Minnesota Prairie Roots

Writing and photography by Audrey Kletscher Helbling

Memories of all the pretty little horses September 15, 2016

Filed under: Uncategorized — Audrey Kletscher Helbling @ 5:00 AM
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Free horse and baby stuff 002 - Copy

 

WHEN MY NEIGHBOR PLACED a pile of baby equipment on the boulevard recently along with an oversized plastic toy horse, memories rushed back of my dear second daughter and her love of all things horses.

As a preschooler, Miranda obsessed over equines, wanting to check out only books about horses from the library. She drew pastel horses with Magic Markers. And she played with toy horses. Endlessly.

Now a plastic tote heaped with her childhood horses rests on a shelf in the basement, in storage. Those equines represent memories, sweet and treasured of a daughter I love beyond words.

I was tempted to dash across Willow Street and pluck that horse from the grass. But I left it there for the young girl who opened the passenger side of her mom’s SUV and scooped the critter into her arms. Perhaps some day her mom will pack that horse away in a plastic container and remember when her little girl loved horses.

© Copyright 2016 Audrey Kletscher Helbling

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14 Responses to “Memories of all the pretty little horses”

  1. What were you into as a child? I would have scooped up the shopping cart or baby doll crib – loved to pretend and spend hours playing house and going to work at the local grocery store. I still remember my oldest nephew and that blue rubber ball he carried around all the time. The cat, the one dog and Lulu the pig would play ball with him too. Nothing better than childhood memories and letting the inner child out now as an adult. Happy Day – Enjoy 🙂

    • I liked to play with dolls also, and Tinker Toys. But mostly, I played outside in the grove with my siblings, re-enacting the westerns we saw on TV. Riding bike was also big for me. And in the winter we pretended the piles of snow dad pushed from the yard were mountains. Lots of time outdoors…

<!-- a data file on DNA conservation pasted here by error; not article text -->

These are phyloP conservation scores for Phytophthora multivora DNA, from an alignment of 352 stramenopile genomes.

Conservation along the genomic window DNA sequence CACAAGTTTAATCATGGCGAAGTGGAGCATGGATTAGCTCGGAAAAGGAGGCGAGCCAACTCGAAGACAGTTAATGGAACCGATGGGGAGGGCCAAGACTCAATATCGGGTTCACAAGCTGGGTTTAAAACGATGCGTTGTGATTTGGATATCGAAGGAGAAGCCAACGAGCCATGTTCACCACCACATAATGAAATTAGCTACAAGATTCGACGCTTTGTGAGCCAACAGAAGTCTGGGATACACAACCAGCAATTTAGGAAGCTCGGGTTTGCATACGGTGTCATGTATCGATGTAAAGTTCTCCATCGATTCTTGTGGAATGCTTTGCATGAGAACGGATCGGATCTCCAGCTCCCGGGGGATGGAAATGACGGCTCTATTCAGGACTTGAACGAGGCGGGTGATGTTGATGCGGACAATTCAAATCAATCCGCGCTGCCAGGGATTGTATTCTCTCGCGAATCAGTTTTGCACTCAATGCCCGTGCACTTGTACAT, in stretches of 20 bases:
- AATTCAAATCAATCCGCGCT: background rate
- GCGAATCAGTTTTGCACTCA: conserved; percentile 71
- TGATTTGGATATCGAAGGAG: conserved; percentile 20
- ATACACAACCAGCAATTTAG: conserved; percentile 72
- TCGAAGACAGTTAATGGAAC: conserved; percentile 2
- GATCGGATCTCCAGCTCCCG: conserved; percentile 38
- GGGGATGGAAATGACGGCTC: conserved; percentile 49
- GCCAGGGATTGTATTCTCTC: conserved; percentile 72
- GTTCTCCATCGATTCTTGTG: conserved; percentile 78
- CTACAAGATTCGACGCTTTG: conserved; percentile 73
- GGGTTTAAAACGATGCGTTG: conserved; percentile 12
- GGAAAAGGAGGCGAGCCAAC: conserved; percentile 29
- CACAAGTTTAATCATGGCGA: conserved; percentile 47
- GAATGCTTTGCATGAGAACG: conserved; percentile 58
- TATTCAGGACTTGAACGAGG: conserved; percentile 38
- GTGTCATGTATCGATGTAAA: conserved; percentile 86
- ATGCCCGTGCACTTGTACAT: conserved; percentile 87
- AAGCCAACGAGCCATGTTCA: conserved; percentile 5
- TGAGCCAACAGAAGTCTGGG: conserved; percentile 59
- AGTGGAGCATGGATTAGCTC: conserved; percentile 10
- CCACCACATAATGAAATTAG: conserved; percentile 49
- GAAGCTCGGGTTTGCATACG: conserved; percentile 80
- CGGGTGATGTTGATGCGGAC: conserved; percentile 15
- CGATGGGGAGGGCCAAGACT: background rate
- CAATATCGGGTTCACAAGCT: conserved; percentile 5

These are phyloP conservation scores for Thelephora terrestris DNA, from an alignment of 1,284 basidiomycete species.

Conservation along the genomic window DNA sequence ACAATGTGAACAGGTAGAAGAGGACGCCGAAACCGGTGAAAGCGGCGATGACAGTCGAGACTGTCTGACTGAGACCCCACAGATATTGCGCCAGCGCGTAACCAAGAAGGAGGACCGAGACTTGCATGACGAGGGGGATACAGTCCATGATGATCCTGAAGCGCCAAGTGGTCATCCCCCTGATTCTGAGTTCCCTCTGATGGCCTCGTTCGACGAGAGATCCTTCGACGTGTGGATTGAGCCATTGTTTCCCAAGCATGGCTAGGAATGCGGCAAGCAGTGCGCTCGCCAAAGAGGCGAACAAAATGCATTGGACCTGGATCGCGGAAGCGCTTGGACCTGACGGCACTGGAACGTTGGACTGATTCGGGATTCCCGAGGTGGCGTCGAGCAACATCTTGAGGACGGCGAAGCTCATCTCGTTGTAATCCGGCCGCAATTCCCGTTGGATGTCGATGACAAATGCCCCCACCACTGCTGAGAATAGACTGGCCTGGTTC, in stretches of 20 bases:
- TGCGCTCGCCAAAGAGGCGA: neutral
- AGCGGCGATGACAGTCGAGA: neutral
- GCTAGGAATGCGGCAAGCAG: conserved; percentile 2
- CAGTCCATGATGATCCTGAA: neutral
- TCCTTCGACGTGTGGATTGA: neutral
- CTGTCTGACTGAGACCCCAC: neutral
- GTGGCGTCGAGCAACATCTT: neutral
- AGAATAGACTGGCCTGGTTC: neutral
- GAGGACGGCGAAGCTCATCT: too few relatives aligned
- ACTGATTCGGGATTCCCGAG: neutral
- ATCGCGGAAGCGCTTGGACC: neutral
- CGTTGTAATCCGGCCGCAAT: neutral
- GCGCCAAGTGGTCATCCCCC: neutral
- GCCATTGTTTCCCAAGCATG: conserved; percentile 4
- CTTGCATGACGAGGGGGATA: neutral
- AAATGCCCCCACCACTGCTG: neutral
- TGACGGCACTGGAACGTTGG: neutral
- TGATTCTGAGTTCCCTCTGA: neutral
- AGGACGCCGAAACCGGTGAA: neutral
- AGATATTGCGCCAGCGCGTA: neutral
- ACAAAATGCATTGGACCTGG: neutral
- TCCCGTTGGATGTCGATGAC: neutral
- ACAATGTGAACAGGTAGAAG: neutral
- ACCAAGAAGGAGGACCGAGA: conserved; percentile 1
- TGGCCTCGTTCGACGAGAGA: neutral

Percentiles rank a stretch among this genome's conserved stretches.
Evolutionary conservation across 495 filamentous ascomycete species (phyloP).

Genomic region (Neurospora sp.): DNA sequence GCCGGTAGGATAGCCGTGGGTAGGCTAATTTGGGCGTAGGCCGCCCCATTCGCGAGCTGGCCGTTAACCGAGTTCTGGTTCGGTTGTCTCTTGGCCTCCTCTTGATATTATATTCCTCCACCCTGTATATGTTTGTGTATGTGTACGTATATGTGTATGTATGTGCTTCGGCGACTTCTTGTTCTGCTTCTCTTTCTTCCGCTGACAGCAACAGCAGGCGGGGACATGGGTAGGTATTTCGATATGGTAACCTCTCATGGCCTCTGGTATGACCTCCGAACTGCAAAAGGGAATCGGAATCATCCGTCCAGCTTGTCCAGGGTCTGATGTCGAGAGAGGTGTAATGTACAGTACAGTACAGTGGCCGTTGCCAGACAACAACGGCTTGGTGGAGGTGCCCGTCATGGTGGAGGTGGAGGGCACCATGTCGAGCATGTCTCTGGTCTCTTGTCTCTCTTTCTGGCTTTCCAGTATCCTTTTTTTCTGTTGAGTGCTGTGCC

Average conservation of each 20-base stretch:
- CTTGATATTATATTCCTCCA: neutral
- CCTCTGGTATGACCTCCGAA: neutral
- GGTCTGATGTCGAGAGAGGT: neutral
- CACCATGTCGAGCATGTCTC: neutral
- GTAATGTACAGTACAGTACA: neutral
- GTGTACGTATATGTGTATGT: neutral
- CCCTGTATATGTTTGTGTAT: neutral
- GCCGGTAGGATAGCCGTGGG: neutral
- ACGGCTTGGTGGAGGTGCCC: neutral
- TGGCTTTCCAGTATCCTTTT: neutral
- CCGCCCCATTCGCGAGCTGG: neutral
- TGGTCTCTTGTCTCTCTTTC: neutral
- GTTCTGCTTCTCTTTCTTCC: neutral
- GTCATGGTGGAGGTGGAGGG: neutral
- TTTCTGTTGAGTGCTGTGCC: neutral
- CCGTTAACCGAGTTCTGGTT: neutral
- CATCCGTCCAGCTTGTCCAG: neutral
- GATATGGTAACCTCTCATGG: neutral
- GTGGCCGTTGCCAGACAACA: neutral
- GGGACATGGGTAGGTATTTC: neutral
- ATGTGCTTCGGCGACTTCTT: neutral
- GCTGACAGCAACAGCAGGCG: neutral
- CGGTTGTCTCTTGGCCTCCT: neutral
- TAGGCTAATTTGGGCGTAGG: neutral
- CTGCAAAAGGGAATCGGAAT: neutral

• We played a lot outside growing up to and coming up with explorations and adventures. I am a huge bike rider and got my very own bike at 15 and before that had to do with my brother’s casts off – he was not kind to his bikes – wobbly wheels, chains falling off, handlebars coming off, etc.

      • My grandpa scrounged junkyards for us, finding and fixing bikes and repainting if necessary. I had one I named Sky Blue. I was so happy to have my own (recycled) bike. Ah, the memories… Not until I left for college did I get a brand-new bike–a vivid yellow ten-speed with curved racer handlebars. So uncomfortable, but great for flying down the curving hills of Mankato. I’m surprised I didn’t wipe out. That was in the days before bike helmets.

      • A yellow blur and a dare devil – love it!

      • I even wrote a poem about riding that yellow 10-speed down a hill in Mankato. The poem was published on a sign posted along a recreational trail as part of Mankato’s Poetry Walk & Ride.

  2. Jackie Says:

    Non of mine were horse lovers, but we did have a neighbor girl that was always pretending to be a horse on the hill behind our house. How sweet to know that another little girl will now have a toy horse to play with .

  3. Don Says:

    Wow, I had a yellow ten speed bike with curved racer handlebars while at collage too! It must have been a popular bike then. I attended college in Florida and that bike had many miles put on it going from the college campus to the beach which was 12 miles away. In the end the bike was relegated to rust from all the salt water.

    I too have many mementos packed away in the basement from when my kids were growing up, but now as I sort through the items in preparation for an eventual move I’ve come to the conclusion that they need to get their stuff out of the house!

  4. I probably would have grabbed that retro baby basket for a cat bed. We have a cat obsessed child in our house

  5. Bernadette Thomasy Says:

    Our oldest daughter definitely got horse fever. She loved the My Little Ponies, collected model horses and started to save for a horse of her own by running a recycling service in our neighborhood and also delivering a weekly shopper paper to another neighborhood. Alas as parents we had to share the reality: the cost of owning and caring for a horse when we were city dwellers was not possible, no matter how much she saved. So instead we leased her a horse for 3 months in the summer and she used her savings to buy a MAC computer, which eventually helped support her interest in science and becoming a veterinarian.


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